Program seeks retired farm land

Published 12:00 am Monday, May 31, 2010

VIDALIA — The U.S. Department of Agriculture is hoping to infuse new blood into agriculture by reactivating some old farmland.

Sign-up is under way for the Transition Incentives Program, a program authorized by the 2008 Farm Bill that is geared toward helping new farmers get access to land.

Under the TIP program, retired or retiring farmers who have placed their farmland in the Conservation Reserve Program have the option of selling or long-term leasing their expiring CRP contract land to a beginning or socially-disadvantaged farmer who would in turn convert the property back into agriculture production, Concordia Parish FSA Director Kevin Case said.

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Land that has been placed under a CRP contract is planted with trees, grasses or other natural covers to address environmental concerns.

For participating in the TIP program, the CRP program would give the farmers an additional two years rent for the land that has been sold or leased.

“You may have some people out there interested in trying to acquire some land through sale or long-term lease, and this would be ideal for some land that the (conservation) cover was grass, that could be converted into row crop, or hay or pasture land,” Adams County FSA Director Stacy McKay said.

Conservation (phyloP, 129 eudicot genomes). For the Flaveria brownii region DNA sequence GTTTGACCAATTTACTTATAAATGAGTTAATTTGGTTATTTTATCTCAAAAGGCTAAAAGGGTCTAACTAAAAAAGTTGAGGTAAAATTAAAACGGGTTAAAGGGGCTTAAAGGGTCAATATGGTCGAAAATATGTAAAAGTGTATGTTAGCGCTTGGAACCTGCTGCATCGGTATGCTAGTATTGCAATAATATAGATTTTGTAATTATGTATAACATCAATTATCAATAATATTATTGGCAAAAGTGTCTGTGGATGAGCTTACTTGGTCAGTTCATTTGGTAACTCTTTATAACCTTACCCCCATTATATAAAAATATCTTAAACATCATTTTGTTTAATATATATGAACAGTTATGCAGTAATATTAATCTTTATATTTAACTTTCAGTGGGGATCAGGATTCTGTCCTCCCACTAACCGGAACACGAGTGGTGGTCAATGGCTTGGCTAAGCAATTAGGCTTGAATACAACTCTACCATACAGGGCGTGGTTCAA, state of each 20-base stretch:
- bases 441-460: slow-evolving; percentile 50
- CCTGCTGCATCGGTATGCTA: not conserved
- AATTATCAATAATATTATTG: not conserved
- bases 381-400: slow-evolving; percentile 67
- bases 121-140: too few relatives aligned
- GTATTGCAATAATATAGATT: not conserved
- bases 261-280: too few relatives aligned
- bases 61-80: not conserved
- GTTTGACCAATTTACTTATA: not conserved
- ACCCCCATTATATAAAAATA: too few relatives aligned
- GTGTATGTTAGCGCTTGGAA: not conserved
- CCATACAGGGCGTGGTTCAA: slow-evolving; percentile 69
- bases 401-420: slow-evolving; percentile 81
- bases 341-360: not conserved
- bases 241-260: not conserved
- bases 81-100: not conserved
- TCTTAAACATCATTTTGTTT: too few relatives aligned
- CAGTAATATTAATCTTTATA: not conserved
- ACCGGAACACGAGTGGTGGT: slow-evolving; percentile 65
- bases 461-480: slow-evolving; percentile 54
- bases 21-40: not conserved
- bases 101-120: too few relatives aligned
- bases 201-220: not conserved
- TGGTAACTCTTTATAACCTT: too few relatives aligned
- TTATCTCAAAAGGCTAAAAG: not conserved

For the lease to be considered a long-term lease, Case said it would have to be for at least five years.

Likewise, McKay said — for the purposes of the TIP program — a beginning farmer is an entity or individual who has been farming for fewer than 10 years.

Both Case and McKay said that much of the local CRP participation was through the planting of trees, meaning that clearing it for farming might be impractical, but McKay said Adams County had some land in the CRP program that was currently used for grass cover and could be easily converted to farming.

The TIP program is currently available for land under a CRP contract that expired in September 2008, September 2009 or will expire this September, McKay said.

For more information about the TIP program, visit